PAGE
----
Campaigns/Elections

The Single Weirdest Fact About American Politics Is That Utah Is the Reddest State

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While Mitt Romney struggles with how to present his Mormonism to the public, it's a good time to remember the first Mormon to run for president. You may have heard of him: a fellow name of Joseph Smith. From a column Bill Kauffman wrote in 2004:

Q: Who was the first U.S. Presidential candidate to be assassinated?

The folks in the best position to win this toughest of all bar bets are, alas, usually absent from the bar. They are the Mormons, and the answer to this question is none other than Joseph Smith, "The Prophet," founder of their faith and independent candidate for the Presidency in 1844….

Smith set out his views in a curious eight-page document which Mormon missionaries distributed throughout the country. His platform blended pique and prophecy, the quotidian and the exotically idealistic. Angry that Congress had not responded to Mormon cries for help, he pledged to "reduce Congress at least one half" and cut members' pay.

Like the nascent Liberty Party, Smith took up the cause of abolition, which will surprise those who know Mormonism only as the faith that denied the priesthood to blacks until 1978. "Break the shackles from the poor black man," he pled, suggesting that slaveowners might be compensated by revenues from the sale of public lands.

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Sailing in the mainstream, Smith promised "more economy…less taxes" and a "judicious tariff," and lest the reader suspect that the Prophet had forgotten his own people, he called for the President to be granted "full power to send an army to suppress mobs," even over the objection of a state's governor.

What is most beguiling about the document, however, is Smith's view of crime and punishment: He was against both. "Petition your state legislatures to pardon every convict in their several penitentiaries," Smith urged, "blessing them as they go, and saying to them in the name of the Lord, go thy way and sin no more!" Try running on that platform in Utah today.

Smith opposed incarceration for all crimes but murder. Instead, miscreants ought to work on the roads or "any place where the culprit can be taught more wisdom and more virtue." Smith reminded those hardhearts who doubted that criminals might be reformed that "Love conquers all."

Insert Daniel Tavares joke here. The anti-prison plank wasn't actually as radical as it sounds today: Prisons themselves were a relatively recent invention in 1844, and they were closely associated with the same Yankee reformers who hated Mormons.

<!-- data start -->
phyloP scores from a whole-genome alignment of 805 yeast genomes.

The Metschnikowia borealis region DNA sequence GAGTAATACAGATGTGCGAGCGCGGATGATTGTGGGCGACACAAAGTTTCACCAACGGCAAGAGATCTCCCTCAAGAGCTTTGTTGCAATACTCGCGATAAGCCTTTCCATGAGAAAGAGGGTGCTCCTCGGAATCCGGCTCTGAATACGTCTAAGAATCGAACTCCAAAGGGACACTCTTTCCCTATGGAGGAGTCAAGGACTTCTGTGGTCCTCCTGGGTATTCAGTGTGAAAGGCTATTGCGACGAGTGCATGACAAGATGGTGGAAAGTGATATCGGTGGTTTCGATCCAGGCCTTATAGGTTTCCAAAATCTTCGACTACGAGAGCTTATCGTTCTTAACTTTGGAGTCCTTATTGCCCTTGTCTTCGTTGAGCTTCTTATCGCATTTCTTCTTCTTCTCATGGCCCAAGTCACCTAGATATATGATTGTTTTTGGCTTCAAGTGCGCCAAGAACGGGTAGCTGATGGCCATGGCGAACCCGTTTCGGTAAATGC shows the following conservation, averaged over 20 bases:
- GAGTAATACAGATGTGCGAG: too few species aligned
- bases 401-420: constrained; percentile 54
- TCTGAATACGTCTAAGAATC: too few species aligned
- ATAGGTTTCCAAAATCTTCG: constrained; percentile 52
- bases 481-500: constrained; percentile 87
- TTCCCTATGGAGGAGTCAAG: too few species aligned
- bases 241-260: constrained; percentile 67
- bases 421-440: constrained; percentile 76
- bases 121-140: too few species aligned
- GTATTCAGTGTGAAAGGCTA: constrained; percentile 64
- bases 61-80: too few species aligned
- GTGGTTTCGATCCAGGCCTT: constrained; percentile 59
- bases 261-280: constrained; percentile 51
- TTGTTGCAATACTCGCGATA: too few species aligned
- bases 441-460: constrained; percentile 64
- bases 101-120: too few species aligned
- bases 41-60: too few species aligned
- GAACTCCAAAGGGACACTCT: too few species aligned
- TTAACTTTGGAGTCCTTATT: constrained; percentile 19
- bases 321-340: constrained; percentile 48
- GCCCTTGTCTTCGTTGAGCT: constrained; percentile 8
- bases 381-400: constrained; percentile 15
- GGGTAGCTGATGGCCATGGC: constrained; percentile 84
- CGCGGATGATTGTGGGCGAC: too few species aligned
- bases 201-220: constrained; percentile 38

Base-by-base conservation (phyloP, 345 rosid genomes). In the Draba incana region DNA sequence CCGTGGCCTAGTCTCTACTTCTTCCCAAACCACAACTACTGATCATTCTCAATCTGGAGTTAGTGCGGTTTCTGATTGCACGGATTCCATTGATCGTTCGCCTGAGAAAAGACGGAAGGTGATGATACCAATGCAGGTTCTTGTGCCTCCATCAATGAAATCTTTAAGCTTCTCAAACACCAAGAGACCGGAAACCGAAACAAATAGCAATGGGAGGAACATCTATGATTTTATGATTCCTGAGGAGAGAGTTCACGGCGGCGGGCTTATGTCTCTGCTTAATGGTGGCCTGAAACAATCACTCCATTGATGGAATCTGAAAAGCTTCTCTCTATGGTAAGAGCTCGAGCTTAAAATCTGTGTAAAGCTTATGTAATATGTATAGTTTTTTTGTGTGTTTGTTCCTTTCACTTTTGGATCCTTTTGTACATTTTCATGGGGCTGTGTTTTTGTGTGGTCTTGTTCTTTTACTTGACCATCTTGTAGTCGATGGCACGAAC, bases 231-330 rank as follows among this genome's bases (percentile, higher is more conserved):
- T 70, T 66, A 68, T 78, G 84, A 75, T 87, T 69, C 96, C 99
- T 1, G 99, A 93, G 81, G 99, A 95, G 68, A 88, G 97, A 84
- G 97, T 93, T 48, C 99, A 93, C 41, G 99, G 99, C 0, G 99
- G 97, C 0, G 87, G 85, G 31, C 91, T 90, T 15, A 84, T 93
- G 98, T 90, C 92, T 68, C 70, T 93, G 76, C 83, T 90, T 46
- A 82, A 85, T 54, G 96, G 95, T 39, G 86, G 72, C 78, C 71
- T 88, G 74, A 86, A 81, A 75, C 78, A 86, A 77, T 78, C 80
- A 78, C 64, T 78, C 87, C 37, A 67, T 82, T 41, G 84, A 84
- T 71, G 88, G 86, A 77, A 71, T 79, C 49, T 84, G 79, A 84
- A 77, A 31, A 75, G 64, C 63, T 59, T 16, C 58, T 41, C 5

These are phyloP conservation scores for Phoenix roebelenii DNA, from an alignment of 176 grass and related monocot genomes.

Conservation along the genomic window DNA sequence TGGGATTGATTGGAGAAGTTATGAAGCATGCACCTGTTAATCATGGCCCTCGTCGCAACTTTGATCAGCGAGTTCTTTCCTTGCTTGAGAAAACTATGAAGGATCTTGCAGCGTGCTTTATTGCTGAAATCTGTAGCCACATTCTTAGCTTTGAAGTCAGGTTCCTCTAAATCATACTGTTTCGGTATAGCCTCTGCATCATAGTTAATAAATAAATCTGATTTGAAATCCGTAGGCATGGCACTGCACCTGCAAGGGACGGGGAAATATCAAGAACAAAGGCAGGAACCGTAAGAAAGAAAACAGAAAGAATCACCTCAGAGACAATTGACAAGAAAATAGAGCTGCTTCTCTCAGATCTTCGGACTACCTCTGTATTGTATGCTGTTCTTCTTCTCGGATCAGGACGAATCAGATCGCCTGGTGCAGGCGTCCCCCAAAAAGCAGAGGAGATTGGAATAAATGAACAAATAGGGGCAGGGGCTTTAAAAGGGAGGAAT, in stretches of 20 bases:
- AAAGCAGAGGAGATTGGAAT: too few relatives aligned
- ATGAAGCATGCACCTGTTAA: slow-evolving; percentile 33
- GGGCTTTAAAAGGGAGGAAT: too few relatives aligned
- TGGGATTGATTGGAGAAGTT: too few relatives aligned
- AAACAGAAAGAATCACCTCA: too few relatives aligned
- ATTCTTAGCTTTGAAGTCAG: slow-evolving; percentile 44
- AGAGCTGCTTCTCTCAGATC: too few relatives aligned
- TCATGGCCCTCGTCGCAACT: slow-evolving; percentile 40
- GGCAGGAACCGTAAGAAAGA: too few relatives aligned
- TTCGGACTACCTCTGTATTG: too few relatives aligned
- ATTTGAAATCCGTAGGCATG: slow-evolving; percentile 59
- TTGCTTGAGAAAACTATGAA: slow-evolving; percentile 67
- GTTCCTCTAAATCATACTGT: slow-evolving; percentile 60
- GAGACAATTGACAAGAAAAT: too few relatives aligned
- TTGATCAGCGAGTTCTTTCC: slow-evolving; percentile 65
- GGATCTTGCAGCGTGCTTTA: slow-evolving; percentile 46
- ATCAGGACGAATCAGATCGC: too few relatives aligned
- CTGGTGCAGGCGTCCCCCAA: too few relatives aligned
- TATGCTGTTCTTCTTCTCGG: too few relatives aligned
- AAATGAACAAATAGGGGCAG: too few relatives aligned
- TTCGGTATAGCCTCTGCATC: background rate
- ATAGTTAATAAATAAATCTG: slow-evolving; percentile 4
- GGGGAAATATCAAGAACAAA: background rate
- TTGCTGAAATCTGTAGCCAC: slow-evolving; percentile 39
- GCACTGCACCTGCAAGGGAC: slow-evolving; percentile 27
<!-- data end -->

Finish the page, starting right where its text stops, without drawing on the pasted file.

For more on Smith's presidential campaign, see this old issue of Dialogue.

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31 responses to “The Single Weirdest Fact About American Politics Is That Utah Is the Reddest State

  1. I read in the New York Times this morning how, last year, one in every 31 adults in the United States was in prison, in jail or on supervised release.

    Done right, a candidate calling for mass release of non-violent offenders could make serious political hay.

  2. Not really. Many or most of them can’t vote.

  3. That’s too bad the old polygamist didn’t stick around long enough to make the general election. I would have enjoyed destroying him like I did Martin Van Buren, James Buchanan, and Lewis Cass. They were all going down in 1844, baby, because NOBODY COULD STOP THE POLK TRAIN!!! Tariffs, Mexicans, the English, I DESTROYED THEM ALL. Now where’s my goddamned monument?

  4. Sadly, America would have to wait until the year 2000 to get a President who received direct counsel from God Himself.

  5. That’s too bad the old polygamist didn’t stick around long enough to make the general election. I would have enjoyed destroying him like I did Martin Van Buren, James Buchanan, and Lewis Cass. They were all going down in 1844, baby, because NOBODY COULD STOP THE POLK TRAIN!!! Tariffs, Mexicans, the English, I DESTROYED THEM ALL. Now where’s my goddamned monument?

    In four short years he met his every goal
    He seized the whole southwest from Mexico
    Made sure the tarriffs fell
    And made the English sell the Oregon territory
    He built an independent treasury
    Having done all this he sought no second term
    But precious few have mourned the passing of
    Mister James K. Polk, our eleventh president